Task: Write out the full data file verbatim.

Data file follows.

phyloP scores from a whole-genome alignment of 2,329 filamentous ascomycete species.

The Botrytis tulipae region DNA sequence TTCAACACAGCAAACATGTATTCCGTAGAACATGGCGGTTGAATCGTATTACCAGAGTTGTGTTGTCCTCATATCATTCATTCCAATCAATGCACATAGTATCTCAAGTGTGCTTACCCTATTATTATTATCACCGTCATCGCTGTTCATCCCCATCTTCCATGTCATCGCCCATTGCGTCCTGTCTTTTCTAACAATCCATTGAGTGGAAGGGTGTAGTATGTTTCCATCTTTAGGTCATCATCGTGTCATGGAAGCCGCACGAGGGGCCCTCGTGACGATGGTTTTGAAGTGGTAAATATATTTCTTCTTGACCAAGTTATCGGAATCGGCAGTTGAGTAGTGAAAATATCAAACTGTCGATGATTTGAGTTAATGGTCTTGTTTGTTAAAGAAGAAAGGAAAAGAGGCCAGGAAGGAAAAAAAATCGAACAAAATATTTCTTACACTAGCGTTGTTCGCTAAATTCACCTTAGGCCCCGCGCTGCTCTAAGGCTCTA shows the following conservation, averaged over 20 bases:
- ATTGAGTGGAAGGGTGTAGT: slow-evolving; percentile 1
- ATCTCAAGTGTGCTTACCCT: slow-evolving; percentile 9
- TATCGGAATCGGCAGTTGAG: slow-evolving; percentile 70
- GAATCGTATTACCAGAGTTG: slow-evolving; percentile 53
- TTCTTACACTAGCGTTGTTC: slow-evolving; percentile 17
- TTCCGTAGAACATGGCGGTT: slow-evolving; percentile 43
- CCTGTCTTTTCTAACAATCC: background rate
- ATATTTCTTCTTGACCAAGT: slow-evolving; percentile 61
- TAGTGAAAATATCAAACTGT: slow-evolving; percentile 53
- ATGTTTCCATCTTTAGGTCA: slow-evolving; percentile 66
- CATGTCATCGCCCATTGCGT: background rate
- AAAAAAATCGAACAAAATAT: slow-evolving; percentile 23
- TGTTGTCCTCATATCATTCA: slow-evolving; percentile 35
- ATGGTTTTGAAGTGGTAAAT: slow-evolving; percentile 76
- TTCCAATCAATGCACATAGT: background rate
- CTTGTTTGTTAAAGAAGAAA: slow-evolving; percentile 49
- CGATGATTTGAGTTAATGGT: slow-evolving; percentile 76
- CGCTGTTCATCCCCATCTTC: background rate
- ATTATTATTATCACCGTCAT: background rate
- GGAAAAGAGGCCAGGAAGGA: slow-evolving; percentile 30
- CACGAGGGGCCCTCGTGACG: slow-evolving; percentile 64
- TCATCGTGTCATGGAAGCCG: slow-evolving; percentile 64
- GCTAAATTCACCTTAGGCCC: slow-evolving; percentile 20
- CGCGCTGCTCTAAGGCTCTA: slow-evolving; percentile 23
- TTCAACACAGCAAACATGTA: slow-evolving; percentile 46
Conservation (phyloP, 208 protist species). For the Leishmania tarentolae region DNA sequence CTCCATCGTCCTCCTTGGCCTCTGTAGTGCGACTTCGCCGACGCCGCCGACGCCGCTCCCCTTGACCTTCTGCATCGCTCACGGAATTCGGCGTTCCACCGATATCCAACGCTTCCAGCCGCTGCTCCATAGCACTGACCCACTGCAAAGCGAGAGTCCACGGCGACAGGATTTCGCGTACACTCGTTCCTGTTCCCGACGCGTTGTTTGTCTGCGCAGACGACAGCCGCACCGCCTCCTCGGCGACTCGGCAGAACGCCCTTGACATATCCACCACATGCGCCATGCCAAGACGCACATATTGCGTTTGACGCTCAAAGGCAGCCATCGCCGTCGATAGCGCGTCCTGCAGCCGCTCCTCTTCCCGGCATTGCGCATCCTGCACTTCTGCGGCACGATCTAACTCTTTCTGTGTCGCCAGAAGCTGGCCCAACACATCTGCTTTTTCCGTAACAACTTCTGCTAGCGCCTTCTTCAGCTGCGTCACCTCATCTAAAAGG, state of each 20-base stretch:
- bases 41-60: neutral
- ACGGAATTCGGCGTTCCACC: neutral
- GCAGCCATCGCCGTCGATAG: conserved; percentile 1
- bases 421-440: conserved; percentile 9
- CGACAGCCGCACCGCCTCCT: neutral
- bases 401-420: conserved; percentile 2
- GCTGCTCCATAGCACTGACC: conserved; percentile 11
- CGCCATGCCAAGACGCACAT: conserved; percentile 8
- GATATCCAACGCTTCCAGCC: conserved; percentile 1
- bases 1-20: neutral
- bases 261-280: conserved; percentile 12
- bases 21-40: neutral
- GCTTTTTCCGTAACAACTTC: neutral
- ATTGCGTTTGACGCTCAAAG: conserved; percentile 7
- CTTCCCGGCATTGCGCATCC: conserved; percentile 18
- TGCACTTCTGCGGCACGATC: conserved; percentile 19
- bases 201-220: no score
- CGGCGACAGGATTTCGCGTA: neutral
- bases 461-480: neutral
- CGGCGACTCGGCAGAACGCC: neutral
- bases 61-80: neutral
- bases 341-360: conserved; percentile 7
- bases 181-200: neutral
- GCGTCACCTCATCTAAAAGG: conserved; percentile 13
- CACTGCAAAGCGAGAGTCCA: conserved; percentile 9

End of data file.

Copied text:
phyloP scores from a whole-genome alignment of 2,329 filamentous ascomycete species.

The Botrytis tulipae region DNA sequence TTCAACACAGCAAACATGTATTCCGTAGAACATGGCGGTTGAATCGTATTACCAGAGTTGTGTTGTCCTCATATCATTCATTCCAATCAATGCACATAGTATCTCAAGTGTGCTTACCCTATTATTATTATCACCGTCATCGCTGTTCATCCCCATCTTCCATGTCATCGCCCATTGCGTCCTGTCTTTTCTAACAATCCATTGAGTGGAAGGGTGTAGTATGTTTCCATCTTTAGGTCATCATCGTGTCATGGAAGCCGCACGAGGGGCCCTCGTGACGATGGTTTTGAAGTGGTAAATATATTTCTTCTTGACCAAGTTATCGGAATCGGCAGTTGAGTAGTGAAAATATCAAACTGTCGATGATTTGAGTTAATGGTCTTGTTTGTTAAAGAAGAAAGGAAAAGAGGCCAGGAAGGAAAAAAAATCGAACAAAATATTTCTTACACTAGCGTTGTTCGCTAAATTCACCTTAGGCCCCGCGCTGCTCTAAGGCTCTA shows the following conservation, averaged over 20 bases:
- ATTGAGTGGAAGGGTGTAGT: slow-evolving; percentile 1
- ATCTCAAGTGTGCTTACCCT: slow-evolving; percentile 9
- TATCGGAATCGGCAGTTGAG: slow-evolving; percentile 70
- GAATCGTATTACCAGAGTTG: slow-evolving; percentile 53
- TTCTTACACTAGCGTTGTTC: slow-evolving; percentile 17
- TTCCGTAGAACATGGCGGTT: slow-evolving; percentile 43
- CCTGTCTTTTCTAACAATCC: background rate
- ATATTTCTTCTTGACCAAGT: slow-evolving; percentile 61
- TAGTGAAAATATCAAACTGT: slow-evolving; percentile 53
- ATGTTTCCATCTTTAGGTCA: slow-evolving; percentile 66
- CATGTCATCGCCCATTGCGT: background rate
- AAAAAAATCGAACAAAATAT: slow-evolving; percentile 23
- TGTTGTCCTCATATCATTCA: slow-evolving; percentile 35
- ATGGTTTTGAAGTGGTAAAT: slow-evolving; percentile 76
- TTCCAATCAATGCACATAGT: background rate
- CTTGTTTGTTAAAGAAGAAA: slow-evolving; percentile 49
- CGATGATTTGAGTTAATGGT: slow-evolving; percentile 76
- CGCTGTTCATCCCCATCTTC: background rate
- ATTATTATTATCACCGTCAT: background rate
- GGAAAAGAGGCCAGGAAGGA: slow-evolving; percentile 30
- CACGAGGGGCCCTCGTGACG: slow-evolving; percentile 64
- TCATCGTGTCATGGAAGCCG: slow-evolving; percentile 64
- GCTAAATTCACCTTAGGCCC: slow-evolving; percentile 20
- CGCGCTGCTCTAAGGCTCTA: slow-evolving; percentile 23
- TTCAACACAGCAAACATGTA: slow-evolving; percentile 46
Conservation (phyloP, 208 protist species). For the Leishmania tarentolae region DNA sequence CTCCATCGTCCTCCTTGGCCTCTGTAGTGCGACTTCGCCGACGCCGCCGACGCCGCTCCCCTTGACCTTCTGCATCGCTCACGGAATTCGGCGTTCCACCGATATCCAACGCTTCCAGCCGCTGCTCCATAGCACTGACCCACTGCAAAGCGAGAGTCCACGGCGACAGGATTTCGCGTACACTCGTTCCTGTTCCCGACGCGTTGTTTGTCTGCGCAGACGACAGCCGCACCGCCTCCTCGGCGACTCGGCAGAACGCCCTTGACATATCCACCACATGCGCCATGCCAAGACGCACATATTGCGTTTGACGCTCAAAGGCAGCCATCGCCGTCGATAGCGCGTCCTGCAGCCGCTCCTCTTCCCGGCATTGCGCATCCTGCACTTCTGCGGCACGATCTAACTCTTTCTGTGTCGCCAGAAGCTGGCCCAACACATCTGCTTTTTCCGTAACAACTTCTGCTAGCGCCTTCTTCAGCTGCGTCACCTCATCTAAAAGG, state of each 20-base stretch:
- bases 41-60: neutral
- ACGGAATTCGGCGTTCCACC: neutral
- GCAGCCATCGCCGTCGATAG: conserved; percentile 1
- bases 421-440: conserved; percentile 9
- CGACAGCCGCACCGCCTCCT: neutral
- bases 401-420: conserved; percentile 2
- GCTGCTCCATAGCACTGACC: conserved; percentile 11
- CGCCATGCCAAGACGCACAT: conserved; percentile 8
- GATATCCAACGCTTCCAGCC: conserved; percentile 1
- bases 1-20: neutral
- bases 261-280: conserved; percentile 12
- bases 21-40: neutral
- GCTTTTTCCGTAACAACTTC: neutral
- ATTGCGTTTGACGCTCAAAG: conserved; percentile 7
- CTTCCCGGCATTGCGCATCC: conserved; percentile 18
- TGCACTTCTGCGGCACGATC: conserved; percentile 19
- bases 201-220: no score
- CGGCGACAGGATTTCGCGTA: neutral
- bases 461-480: neutral
- CGGCGACTCGGCAGAACGCC: neutral
- bases 61-80: neutral
- bases 341-360: conserved; percentile 7
- bases 181-200: neutral
- GCGTCACCTCATCTAAAAGG: conserved; percentile 13
- CACTGCAAAGCGAGAGTCCA: conserved; percentile 9